After we had read of the Midianites being extinguished to a man, and even to a male child, in the book of Numbers, I cautioned the reader to expect a resurrection of them in some future part of the Bible. We have now arrived to that resurrection, and in the sixth chapter of this book we are told, that they were sufficiently powerful to drive the Israelites into dens and caves to hide themselves, and that the Israelites were quite impoverished by them. Since the days of Moses, it appears that Jehovah did not condescend to commune with the Israelites or their leaders himself, but he sends his angels and prophets and prophetesses to instruct them : thus we are told in this chapter, that an angel came and sat under an oak, and instructed Gideon how to destroy the Midianites. Gideon is represented as a very prudent man, for he will not believe, until he has repeated proofs of the divine mission of his instructor: and when I can get such proofs as Gideon is said to have had, I like him, will believe too. The seventh chapter finishes the second destruction of the Midianites in rather a miraculous manner, for Gideon contrives to frighten them into a panic, so that they slay one another. The particulars are not worth inserting here, so I pass on to the eighth chapter which conlinues the story of Gideon, and represents him as pursuing a host of fifteen thousand men with three hundred only, and makes him take and destroy the whole of them, also other nations who refused him succour and refreshment as he passed by them. Although the whole story of Gideon and ' his son Abimelech is very extraordinary, it falls so far short of the miracles we have passed, that I do not foel the necessity of inserting more particulars, or enlarging upon it. In the ninth chapter there is a fable or parable worthy of notice.
“The trees went forth on a time to anoint a king over them; and they said unto the olive tree, Reign thou over us. But the olive tree said unto them. Should I leave my fatness, wherewith by ine they honour God and mail, and go to be pronioted over the trees? Anil the trees said to the tig tree, Come thou, and reigu over us. But the fig tree said unto them, Should I forsake my sweetness, and my good fruit, and go to be promoted over the trees? Then said the trees unto the vine, Come thou, and reign over us.
And the vine said unit) them, Should I leave my wine, which cheereth God and man, and go to be promoted over the trees? Then said all the trees unto the bramble, Come thou, and reign over us. And the brainble said unto the trees, It in truth ye anoint me king over you, then come and put your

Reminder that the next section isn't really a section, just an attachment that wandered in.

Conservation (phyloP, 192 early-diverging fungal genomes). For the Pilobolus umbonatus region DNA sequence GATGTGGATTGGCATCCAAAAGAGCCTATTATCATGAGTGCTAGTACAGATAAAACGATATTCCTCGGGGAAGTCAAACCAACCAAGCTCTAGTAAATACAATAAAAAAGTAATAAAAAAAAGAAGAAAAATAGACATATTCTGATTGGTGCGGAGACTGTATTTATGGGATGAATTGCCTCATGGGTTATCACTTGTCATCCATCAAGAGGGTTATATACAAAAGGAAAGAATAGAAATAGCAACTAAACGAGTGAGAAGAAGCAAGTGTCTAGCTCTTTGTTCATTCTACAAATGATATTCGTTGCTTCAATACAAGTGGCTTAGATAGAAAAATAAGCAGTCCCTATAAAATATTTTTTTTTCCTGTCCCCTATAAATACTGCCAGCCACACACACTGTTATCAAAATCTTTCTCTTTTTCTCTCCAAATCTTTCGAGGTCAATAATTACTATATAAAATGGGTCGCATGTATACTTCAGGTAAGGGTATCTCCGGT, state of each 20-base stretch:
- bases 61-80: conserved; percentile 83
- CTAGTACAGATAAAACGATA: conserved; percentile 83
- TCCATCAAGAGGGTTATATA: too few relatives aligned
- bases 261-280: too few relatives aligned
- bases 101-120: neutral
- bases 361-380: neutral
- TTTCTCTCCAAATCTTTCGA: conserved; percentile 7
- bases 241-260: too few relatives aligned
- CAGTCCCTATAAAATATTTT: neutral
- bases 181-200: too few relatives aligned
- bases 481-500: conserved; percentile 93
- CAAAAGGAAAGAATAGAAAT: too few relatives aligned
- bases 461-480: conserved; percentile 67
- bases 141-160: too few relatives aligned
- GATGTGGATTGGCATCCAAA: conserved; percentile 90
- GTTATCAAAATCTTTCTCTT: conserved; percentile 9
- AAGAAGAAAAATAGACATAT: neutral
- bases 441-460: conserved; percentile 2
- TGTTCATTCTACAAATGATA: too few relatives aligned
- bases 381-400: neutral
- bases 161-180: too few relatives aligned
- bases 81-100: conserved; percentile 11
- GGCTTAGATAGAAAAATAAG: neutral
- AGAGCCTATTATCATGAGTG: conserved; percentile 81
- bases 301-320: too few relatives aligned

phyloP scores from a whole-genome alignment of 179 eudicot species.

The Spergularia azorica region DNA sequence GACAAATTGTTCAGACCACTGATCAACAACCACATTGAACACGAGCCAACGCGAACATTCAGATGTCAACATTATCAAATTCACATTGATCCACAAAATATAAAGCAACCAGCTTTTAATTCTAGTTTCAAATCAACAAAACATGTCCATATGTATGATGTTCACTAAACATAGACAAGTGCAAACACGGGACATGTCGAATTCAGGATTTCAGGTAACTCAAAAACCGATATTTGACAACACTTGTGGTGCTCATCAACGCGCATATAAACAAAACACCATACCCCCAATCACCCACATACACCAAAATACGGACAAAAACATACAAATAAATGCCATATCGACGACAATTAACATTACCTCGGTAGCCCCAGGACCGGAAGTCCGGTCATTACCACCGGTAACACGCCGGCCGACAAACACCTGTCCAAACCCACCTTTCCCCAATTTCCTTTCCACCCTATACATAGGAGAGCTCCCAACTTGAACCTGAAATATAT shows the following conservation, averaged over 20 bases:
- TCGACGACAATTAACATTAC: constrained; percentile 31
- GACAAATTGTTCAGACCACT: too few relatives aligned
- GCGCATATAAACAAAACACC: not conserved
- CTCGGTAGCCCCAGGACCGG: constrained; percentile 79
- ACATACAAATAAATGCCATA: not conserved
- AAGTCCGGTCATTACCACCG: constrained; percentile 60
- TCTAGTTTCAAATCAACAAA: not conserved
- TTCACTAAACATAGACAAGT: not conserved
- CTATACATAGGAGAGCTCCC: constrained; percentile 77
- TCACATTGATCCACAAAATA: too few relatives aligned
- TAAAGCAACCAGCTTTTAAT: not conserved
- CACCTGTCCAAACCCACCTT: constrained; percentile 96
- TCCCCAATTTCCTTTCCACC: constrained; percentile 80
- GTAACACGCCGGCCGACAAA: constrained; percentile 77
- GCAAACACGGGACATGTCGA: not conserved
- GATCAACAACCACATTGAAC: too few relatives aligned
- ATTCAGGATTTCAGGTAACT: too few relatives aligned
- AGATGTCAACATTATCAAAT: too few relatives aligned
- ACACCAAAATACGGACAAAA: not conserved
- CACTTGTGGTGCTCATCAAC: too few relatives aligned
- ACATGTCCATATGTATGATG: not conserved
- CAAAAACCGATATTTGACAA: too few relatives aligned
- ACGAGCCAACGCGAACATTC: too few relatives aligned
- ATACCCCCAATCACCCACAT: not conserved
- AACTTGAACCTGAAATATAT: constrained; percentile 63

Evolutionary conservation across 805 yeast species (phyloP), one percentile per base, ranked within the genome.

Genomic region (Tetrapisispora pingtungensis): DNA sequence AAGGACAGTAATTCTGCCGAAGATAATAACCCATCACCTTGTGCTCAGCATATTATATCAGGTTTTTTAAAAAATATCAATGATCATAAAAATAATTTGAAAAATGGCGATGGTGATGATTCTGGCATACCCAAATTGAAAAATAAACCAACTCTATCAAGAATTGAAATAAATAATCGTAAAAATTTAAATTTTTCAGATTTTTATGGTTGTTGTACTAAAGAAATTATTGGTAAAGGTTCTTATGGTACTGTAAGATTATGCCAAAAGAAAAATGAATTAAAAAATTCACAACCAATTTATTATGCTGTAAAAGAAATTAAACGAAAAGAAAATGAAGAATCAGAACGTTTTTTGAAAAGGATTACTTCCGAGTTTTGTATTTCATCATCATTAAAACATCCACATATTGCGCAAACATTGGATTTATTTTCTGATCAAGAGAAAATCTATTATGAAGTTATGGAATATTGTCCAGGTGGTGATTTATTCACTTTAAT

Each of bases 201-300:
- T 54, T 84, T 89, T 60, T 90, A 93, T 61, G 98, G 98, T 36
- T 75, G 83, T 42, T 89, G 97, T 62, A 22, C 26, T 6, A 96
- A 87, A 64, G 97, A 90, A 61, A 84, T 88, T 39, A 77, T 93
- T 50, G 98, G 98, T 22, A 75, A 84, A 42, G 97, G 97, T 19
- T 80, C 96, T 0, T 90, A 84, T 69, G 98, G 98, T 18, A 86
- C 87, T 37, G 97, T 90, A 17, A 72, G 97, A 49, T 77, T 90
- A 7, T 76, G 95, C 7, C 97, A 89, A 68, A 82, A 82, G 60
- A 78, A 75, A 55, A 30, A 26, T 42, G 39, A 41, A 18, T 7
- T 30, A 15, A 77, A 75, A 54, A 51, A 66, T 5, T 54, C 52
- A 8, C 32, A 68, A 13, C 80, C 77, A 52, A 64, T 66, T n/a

trust in my shadow: and if not, let fire come out of the bramble, and devour the cedars of Lebanon."
It is evidently borrowed from the fables of Æsop, who flourished about the time of the first compilation of the Bible. The object of the fable is to shew the absurdity of any people living under a monarchy, and that the person who, fills the office of king, stands in the same relation to his subjects, as the bramble among trees; a contemptible tree that disgraces, corrupts, and spoils the benefits and pleasures to be derived from the produce of trees in general; a barren and noxious shrub, that is alone adapted to the shelter of wild beasts. Such is monarchy: it is a disgrace to mankind in a civilized state, which is fully exemplified in the olive tree, the fig tree, and the vine, all of whom, are emblems of civilization. This fable is very badly woven into the chapter before us, and its compilation resembles that of the Bible in general, inapplicable and irregular.
There is scarcely any thing worth my notice in the book of Judges, it is composed of tales which are not such glaring exaggerations as former parts of the Bible, but resembles our English tales of Robin Hood, Little John, and Jack the Giant Killer. The story of Jepthah sacrificing his daughter is borrowed from the Grecian custom of sacrificing virgins to appease the anger of the Gods, and is, at least probable in circumstance. The story of Samson is one of the most interesting tales in the Bible, and well narrated as a romance. He is evidently the Jewish Hercules, for their object in compiling the Bible seems to have been, to outstrip all the wonderful traditionary tales of their neighbours, and the foundation of all their tales are borrowed, but dressed in a Jewish garb and sanctioned by the name of Jehovah. Strange that they should have ever been admitted as truths; and still more strange that they should continue to be so admitted in a literary and half-civilized country!!!
The story of Micah, with his Gods, and his priest, which follows the story of Sampson, is worthy of notice, and is a proof that the Jews had no idea of any other than household gods at the time of the compilation of this book. I shall not transcribe it, as I can offer no further comment upon it.
In the seventeenth, eighteenth, anil twenty-first chapters, we find a repetition of the following words; " In those days there was no king in Israel: every man did that which was right in his own eyes.” This sentence forms a proof, that it